Since the tunnel section of the North-South-Link started at Anhalter Bahnhof, located to the East of the Potsdamer station, the Wannsee tracks had to change side from the west side of the Potsdam main line tracks to their East side; the section of the line between the Schöneberg station and the bridge then called Sedanbrücke, today Julius-Leber-Brücke, was identified as the best place for this side switching, which was to be achieved by a tunnel for the suburban tracks under the mainline tracks, called the Wannseebahntunnel.

Switching sides at that place left the Großgörschenstraße Wannseebahn-station without its trains, it was to be replaced by a new station running south from Yorckstraße to Großgörschenstraße, while the old Großgörschenstraße extended south from the eponymous street.

The plan was to combine the Ringbahn switch-back line to the Potsdam Ringbahnhof with the Wannsee suburban line in a directional manner, converting the existing Ringbahn station Kolonnenstraße into an exchange station with two platforms, the Wannsee tracks using the inner platform edges, and the Ringbahn tracks using the outer tracks and platform edges. Construction started in 1936.

The plans were cut short by the announcement on January 30, 1937, of Hitler's plans for a Welthauptstadt Germania which entailed also grand plans for a vast reorganisation of Berlin's railway network; the work for the North-South S-Bahn link was interrupted for several months to change the construction plans, calling off all not yet completely finished works which might contradict those Germania plans. As a result, the unifying of Wannsee and Ring tracks at Sedanbrücke was not realised. Today a new station, Berlin Julius-Leber-Brücke station is located near the site of the old Kolonnenstraße station.

After the grand opening of the underground Berlin Anhalter Bahnhof station on 6 October 1939, the merged diameter line ran thru the new tunnel between Wannsee and Oranienburg via Potsdamer Platz, Unter den Linden, Friedrichstrasse and Stettiner Bahnhof. Tracks had to be shifted at 17 places during one night's work in the section between Schöneberg station and the new tunnel in order to establish the new track paths.

The bankers’ and Werder trains continued to operate to the terminal Potsdamer mainline station until 1944, when that station was closed for good.

War and post war[edit]

At the end of World War II the north-south tunnel was flooded due to bombing of the ceiling of the tunnel under the Landwehr Canal. There was also damage to the passage under the Spree; the trains of the Wannsee railway had to operate until the summer of 1946 to the above-ground Ring line and suburban stations at Potsdamer Bahnhof; passengers then transferred walking to the underground Potsdamer Platz station to travel further north.

It was only after the complete repair of the tunnel sections allowing continuous operations through the tunnel in November 1947 that Wannsee railway trains resumed services to Oranienburg. After the construction of Berlin Wall in 1961 the line was cut back to Wannsee–Frohnau while trains no longer stopped at the East Berlin underground stations (except for Friedrichstrasse station, which functioned as a border crossing and transfer to the Stadtbahn).

After a strike by West Berlin employees of the East German Railways in 1980 passenger service were not resumed on the Wannsee line, it continued to serve, however, as a connection to the Wannsee depot for the remaining West Berlin S-Bahn trains operating through the north-south tunnel on services between Lichtenrade or Lichterfelde Süd and Heiligensee.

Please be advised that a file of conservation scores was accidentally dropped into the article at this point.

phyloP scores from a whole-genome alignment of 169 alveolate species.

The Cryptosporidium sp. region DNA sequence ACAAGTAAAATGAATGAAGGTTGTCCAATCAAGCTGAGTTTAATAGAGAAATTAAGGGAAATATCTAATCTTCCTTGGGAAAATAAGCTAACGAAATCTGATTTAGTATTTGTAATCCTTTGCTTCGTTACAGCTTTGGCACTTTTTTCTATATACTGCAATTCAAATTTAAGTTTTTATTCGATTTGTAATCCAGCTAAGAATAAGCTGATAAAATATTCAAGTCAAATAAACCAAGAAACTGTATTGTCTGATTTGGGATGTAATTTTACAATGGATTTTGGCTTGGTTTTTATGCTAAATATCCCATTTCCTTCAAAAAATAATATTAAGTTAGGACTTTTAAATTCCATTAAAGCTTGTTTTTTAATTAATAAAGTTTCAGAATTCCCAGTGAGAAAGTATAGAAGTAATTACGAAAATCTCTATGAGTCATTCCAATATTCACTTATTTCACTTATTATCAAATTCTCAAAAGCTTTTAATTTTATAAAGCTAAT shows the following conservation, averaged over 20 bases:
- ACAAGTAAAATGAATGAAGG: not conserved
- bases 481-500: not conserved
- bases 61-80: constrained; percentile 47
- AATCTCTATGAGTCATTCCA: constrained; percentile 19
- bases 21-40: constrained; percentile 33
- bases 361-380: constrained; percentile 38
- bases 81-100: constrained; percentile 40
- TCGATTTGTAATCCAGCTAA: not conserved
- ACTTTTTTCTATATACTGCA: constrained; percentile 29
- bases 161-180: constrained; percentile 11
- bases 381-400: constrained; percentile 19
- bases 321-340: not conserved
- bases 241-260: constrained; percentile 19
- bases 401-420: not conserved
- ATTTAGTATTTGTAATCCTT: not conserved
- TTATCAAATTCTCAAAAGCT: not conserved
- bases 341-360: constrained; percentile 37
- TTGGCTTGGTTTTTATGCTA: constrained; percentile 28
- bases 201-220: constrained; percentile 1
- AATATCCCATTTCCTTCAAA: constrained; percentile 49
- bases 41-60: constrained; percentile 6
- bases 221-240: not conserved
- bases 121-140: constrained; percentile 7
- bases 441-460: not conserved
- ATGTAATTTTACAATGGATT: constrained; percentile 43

After West Berlin’s takeover of the western S-Bahn network on 9 January 1984 it was decided to put the Wannsee line back in operation. Extensive work was required at stations in particular, it was reopened as line S1 on 1 February 1985.

Today, the Wannsee line is again an important link from the south-western residential areas to central Berlin. Since the fall of the Berlin Wall it forms part of the S1 line between Wannsee and Oranienburg. Traffic has increased steadily, so that, in addition to the 10-minute interval basic service, for several years extra services have operated in the peak hour.


  • Udo Dittfurth, Michael Braun (2004). Berliner S-Bahn Museum (ed.). Die elektrische Wannseebahn: Zeitreisen mit der Berliner S-Bahn durch Schöneberg, Steglitz und Zehlendorf (The Wannsee electric railway: time travel on the Berlin S-Bahn through Schöneberg, Steglitz and Zehlendorf) (in German). Berlin: GVE Verlag. ISBN 978-3-89218-085-2.
  • "Berlin-Zehlendorf – Berlin-Wannsee – Griebnitzsee (Wannseebahn)" (in German). beefland. Retrieved 25 May 2010.


  1. ^ Eisenbahnatlas Deutschland (German railway atlas). Schweers + Wall. 2009. pp. 126–8. ISBN 978-3-89494-139-0.
  2. ^ "Eröffnung von Bahnhöfen - Bezirk der RBD Berlin" [Opening of stations - district of Reichsbahndirektion Berlin]. Verschiedene Mitteilungen (various informations). Die Reichsbahn (in German). Berlin: Hauptverwaltung der Deutschen Reichsbahngesellschaft. 9 (20). May 17, 1933.
  3. ^ "Eröffnung von Bahnhöfen - Bezirk der RBD Berlin" [Opening of stations - district of Reichsbahndirektion Berlin]. Verschiedene Mitteilungen (various informations). Die Reichsbahn (in German). Berlin: Hauptverwaltung der Deutschen Reichsbahngesellschaft. 9 (8): 155. February 22, 1933.
  4. ^ "Eröffnung von Bahnhöfen - Bezirk der RBD Berlin" [Opening of stations - district of Reichsbahndirektion Berlin]. Verschiedene Mitteilungen (various informations). Die Reichsbahn (in German). Berlin: Hauptverwaltung der Deutschen Reichsbahngesellschaft. 9 (26): 575. June 28, 1933.
  5. ^ "Elektrischer Zugbetrieb" [Electrical traction]. Amtlicher Teil (official announcements). Die Reichsbahn (in German). Berlin: Hauptverwaltung der Deutschen Reichsbahngesellschaft. 9 (24): 155. June 14, 1933.